Much of what we know about the human body and mind today came from hundreds of years of research in various areas. It is important that we continue to support scientific studies in order to further improve our health and wellbeing.
One area that has benefitted from the study of science in recent years is addiction treatment. We have gone from believing in the early 1900s that addicts were “morally flawed” and “lacking in will power”, to understanding that addiction is more of a disease that must be treated. We know that drug abuse becomes a problem for some people because of environmental or biological influences; if they come from a childhood full of drug exposure, or are caught up with the wrong group of friends they might be at greater risk. Researchers are also in the process of finding out how genetics play a role in the development of an addiction. It will be important to continue these types of studies to improve prevention and treatment techniques in the future.
Advances in Drug Prevention
Drug prevention programs are a part of most schools and community programs. We teach our kids to say no to drugs and alcohol because they can be harmful and become addicting. It would be beneficial, however, if we could predict which teens are more susceptible to addiction and therefore, which ones to target. If we were able to determine through genetic studies who is more likely to become addicted to a substance, we could put more energy and resources into helping them stay sober.
Advances in Treatment
On the other end of the issue, addiction treatment has made huge advancements in the past few decades. Most of this is thanks to scientific research. We can now tell by brain scans why the 12 Steps program of Alcoholics Anonymous is so successful. Treatment professionals now have the scientific evidence to support certain treatment program methods, so that they can focus on the ones that work. Studies have also found new medications to help reduce withdrawal symptoms and cravings, in order to make recovery a little easier and more successful.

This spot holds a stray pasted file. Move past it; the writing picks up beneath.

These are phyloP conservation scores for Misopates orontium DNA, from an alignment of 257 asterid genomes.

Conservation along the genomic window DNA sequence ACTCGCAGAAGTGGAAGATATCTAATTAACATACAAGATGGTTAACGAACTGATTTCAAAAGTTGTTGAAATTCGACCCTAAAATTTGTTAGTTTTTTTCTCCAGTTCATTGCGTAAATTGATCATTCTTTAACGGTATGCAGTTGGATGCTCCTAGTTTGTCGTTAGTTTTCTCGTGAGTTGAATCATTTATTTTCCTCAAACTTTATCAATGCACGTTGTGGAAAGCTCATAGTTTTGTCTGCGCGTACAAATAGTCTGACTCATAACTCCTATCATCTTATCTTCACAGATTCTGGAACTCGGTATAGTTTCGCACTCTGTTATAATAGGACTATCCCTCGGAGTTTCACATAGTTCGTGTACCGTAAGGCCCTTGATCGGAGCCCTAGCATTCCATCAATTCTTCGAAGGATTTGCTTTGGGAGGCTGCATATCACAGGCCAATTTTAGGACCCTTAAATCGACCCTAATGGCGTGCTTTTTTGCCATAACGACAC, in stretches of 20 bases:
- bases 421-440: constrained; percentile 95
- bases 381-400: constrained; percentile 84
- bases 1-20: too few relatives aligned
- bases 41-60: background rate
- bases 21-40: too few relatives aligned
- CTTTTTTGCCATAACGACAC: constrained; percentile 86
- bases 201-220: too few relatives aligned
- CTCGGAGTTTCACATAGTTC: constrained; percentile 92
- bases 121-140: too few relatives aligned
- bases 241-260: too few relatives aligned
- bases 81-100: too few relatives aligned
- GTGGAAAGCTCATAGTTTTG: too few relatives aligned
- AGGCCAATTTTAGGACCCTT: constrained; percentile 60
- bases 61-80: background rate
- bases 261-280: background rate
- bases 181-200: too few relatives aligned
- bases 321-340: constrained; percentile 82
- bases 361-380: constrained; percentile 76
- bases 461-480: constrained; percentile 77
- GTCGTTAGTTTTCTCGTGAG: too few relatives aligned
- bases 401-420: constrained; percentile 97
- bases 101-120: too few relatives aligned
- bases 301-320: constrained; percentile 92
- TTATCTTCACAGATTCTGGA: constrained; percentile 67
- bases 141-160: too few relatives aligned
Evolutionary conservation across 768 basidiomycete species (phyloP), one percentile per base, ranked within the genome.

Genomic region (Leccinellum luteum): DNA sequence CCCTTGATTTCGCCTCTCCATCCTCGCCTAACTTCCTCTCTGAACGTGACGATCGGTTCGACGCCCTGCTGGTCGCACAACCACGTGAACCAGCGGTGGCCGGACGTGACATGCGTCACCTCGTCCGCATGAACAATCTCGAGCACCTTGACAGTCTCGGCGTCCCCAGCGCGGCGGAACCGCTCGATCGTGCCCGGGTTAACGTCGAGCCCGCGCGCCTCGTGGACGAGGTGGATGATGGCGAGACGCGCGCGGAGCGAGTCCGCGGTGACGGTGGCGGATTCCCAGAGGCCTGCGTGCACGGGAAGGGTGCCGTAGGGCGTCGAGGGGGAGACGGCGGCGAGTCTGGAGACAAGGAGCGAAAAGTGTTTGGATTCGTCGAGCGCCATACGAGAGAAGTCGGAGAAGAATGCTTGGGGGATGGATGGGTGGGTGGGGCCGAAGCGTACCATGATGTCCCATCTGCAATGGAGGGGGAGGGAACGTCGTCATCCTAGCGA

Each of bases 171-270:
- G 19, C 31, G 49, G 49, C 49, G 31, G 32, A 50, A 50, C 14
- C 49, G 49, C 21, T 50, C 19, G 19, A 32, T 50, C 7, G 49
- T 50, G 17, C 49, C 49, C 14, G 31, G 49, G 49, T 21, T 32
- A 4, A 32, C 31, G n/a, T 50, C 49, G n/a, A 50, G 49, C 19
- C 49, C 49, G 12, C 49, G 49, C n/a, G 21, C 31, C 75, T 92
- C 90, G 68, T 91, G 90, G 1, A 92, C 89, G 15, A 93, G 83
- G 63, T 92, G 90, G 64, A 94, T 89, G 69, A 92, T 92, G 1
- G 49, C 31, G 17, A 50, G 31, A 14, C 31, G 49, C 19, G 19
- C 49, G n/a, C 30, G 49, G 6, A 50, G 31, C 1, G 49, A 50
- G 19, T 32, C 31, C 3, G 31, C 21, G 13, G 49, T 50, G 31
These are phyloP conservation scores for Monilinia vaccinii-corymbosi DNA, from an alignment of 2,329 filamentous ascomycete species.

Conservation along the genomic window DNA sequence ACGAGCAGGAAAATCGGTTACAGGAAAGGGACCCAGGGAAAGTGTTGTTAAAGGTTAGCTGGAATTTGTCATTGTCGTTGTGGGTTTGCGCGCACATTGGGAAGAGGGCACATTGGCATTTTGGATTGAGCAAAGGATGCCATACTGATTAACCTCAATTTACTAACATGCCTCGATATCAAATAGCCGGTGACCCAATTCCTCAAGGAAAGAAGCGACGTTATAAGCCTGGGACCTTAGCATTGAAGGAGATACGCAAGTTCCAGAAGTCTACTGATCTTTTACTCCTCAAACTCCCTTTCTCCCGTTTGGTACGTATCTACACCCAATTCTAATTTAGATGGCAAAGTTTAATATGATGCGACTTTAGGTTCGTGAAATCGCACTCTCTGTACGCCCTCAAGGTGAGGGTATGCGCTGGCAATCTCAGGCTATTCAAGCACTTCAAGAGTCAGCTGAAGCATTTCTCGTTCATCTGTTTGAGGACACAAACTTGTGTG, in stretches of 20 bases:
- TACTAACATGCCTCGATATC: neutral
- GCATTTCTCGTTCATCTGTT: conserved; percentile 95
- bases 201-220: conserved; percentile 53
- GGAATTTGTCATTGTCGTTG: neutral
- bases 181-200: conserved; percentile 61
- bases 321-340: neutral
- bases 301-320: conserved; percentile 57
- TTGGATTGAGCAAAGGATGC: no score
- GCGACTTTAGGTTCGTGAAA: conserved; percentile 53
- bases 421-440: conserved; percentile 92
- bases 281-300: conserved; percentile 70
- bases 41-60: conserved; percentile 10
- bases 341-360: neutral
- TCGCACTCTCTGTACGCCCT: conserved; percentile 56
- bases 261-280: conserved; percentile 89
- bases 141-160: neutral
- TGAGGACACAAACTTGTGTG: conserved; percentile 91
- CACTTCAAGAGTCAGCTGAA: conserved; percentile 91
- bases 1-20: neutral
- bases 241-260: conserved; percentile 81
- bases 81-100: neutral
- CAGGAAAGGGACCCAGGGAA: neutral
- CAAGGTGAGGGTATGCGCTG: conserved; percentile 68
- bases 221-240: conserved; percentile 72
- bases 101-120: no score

Using the Knowledge
We can be proud of the knowledge we possess today because of the hard work of scientists of the past and present. For example, we now know that prevention is important, but so is treatment. In fact, several studies show that for every dollar spent for treatment, seven health care dollars are saved because of reduced accidents, medical complications and injuries, and improvements in attendance, performance and behavior in the workplace. (1)
We would do well to listen to the experts and invest in programs that prevent drug abuse or that treat it effectively. Rather than chase after ideas of how to punish drug behavior or force people into following the drug laws, we might benefit from following research and the proven evidence of programs that work.